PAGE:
French referendum lessons

Frank Vibert
10 May 2005

If France votes “no” in the 29 May referendum on the treaty establishing a European Union constitution, the most sensible reaction for other member-states and the EU’s institutions would be to take time out for a long period of reflection.

The worst response would be to pretend it had not happened and for other countries to press ahead with their votes. A “yes” vote in France will be treated as decisive – even if by a wafer-thin majority. A “no” vote should be treated in the same way.

In a country such as the United Kingdom where the “yes” camp struggles to mobilise support, the going would be even tougher after a French “no”. People will not know what they are voting for. The “no” camp on the other hand would have a field-day. By pressing ahead regardless of a French “no”, a Europe of the elite would have shown once again contempt for the voter.

Among Frank Vibert’s articles on openDemocracy:

“The future of Europe – simplify, simplify” (December 2001)

“The new cosmopolitanism” (March 2003)

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How long should such a pause actually last? There is much to be said for it being a long pause of at least five years. In this period the Nice treaty of December 2000 will remain in force for existing members. A “no” vote will put a cloud over accession negotiations with Turkey, the Ukraine and ex-Yugoslavian states. But the negotiations do not need to be hurried – neither need they be delayed.

At some point, however, all the inadequacies of the existing treaty base will become apparent once again. The treaty base is inaccessible, over-long, deliberately obscure, and fails to provide fundamental principles of democratic organisation.

A union of more than thirty member-states also needs a different kind of base. The problem is that the proposed new treaty establishing a constitution – agreed at the Brussels summit in June 2004 and signed by EU member-state leaders in Rome four months later – suffers from the same basic flaws as the existing treaty base and in certain respects compounds them. A pause would provide an opportunity to think again and to look at the fundamentals.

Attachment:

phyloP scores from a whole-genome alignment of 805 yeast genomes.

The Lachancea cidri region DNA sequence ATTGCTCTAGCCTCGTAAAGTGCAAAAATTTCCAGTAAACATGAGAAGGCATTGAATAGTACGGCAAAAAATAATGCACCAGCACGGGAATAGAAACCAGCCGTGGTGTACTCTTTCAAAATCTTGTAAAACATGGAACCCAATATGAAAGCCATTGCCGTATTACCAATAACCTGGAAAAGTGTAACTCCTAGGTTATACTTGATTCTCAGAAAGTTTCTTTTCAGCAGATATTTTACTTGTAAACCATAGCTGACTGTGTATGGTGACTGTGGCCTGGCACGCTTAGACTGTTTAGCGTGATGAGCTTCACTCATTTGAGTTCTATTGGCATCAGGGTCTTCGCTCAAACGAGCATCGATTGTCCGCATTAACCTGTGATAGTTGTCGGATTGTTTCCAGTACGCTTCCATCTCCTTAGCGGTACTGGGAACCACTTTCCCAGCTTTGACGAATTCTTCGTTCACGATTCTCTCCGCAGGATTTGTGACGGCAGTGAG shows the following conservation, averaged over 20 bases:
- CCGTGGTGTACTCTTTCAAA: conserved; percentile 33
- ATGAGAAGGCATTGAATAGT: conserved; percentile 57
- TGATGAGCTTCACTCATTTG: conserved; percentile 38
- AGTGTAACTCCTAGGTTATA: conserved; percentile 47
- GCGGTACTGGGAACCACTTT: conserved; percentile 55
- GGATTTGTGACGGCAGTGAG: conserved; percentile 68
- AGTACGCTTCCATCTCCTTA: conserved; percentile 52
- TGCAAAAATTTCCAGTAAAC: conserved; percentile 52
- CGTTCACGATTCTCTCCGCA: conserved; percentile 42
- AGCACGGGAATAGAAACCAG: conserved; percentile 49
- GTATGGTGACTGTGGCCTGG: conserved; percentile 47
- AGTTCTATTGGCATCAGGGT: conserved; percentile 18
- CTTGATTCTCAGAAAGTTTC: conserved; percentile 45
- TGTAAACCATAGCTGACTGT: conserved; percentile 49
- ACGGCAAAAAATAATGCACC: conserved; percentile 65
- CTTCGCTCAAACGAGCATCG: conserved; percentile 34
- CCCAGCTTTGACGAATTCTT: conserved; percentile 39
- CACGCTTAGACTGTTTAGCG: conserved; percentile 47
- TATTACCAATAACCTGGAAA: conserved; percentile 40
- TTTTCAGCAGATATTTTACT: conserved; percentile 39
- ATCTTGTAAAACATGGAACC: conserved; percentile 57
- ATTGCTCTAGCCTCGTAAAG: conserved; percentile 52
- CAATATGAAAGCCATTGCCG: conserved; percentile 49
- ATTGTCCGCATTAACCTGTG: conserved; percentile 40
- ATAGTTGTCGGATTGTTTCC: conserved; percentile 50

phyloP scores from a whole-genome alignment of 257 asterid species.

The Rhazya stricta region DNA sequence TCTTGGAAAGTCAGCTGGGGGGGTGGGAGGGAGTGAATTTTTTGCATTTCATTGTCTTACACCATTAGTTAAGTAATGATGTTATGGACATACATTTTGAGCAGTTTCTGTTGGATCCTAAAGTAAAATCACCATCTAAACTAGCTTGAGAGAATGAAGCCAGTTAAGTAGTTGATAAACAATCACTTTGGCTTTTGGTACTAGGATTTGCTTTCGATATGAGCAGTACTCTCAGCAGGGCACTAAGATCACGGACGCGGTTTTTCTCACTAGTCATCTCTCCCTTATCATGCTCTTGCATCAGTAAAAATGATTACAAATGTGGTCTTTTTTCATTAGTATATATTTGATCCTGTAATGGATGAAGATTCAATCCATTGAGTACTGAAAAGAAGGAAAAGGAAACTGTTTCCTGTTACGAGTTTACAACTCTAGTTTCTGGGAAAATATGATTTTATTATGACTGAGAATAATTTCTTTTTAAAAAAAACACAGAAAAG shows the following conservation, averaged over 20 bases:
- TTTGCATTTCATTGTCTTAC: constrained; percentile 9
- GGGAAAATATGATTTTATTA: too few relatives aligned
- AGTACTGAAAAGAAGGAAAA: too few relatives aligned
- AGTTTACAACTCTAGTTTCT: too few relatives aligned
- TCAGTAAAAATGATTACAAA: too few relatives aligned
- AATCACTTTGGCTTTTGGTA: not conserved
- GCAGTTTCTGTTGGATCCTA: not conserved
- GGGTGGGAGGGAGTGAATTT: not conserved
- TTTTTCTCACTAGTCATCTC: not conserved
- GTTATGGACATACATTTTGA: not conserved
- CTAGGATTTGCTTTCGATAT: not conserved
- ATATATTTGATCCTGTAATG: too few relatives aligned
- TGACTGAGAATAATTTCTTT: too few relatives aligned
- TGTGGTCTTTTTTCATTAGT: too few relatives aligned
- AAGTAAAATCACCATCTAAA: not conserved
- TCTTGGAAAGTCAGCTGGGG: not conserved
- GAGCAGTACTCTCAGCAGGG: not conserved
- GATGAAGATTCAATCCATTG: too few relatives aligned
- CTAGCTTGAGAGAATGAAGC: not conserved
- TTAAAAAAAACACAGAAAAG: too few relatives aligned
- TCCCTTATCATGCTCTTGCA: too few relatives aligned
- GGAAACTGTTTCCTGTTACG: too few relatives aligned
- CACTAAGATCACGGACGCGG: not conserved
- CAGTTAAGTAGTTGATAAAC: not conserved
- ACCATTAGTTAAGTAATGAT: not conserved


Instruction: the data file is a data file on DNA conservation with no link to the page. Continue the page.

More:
A pause, not a vacuum

A pause will not be the same as a vacuum. Private groups, such as the European Constitutional Group (ECG), universities and think-tanks will produce competing alternatives for a successor treaty or constitution. The ECG has already prepared one.

Such a process is much better initiated by private groups. Many of the defects of the proposed treaty establishing a constitution result from an unprincipled bargaining between the existing institutional vested interests of the European Union – the council, commission, parliament and court of justice – and the process is much better off without them. When the period of reflection comes to an end, governments will have plenty of time to make their own choices between the alternatives in the light of whatever public opinion will be at that future point.

The duck test

Referendums are being much criticised as paving the way for people to vote on anything other than the actual content of the constitution. Yet, leaving aside the special nature of the arguments in France about ratification, something else is strange about what is happening. Constitutions are normally about new foundations, new beginnings and vision. Ideally, they are strong on principles of democratic organisation and brief on details.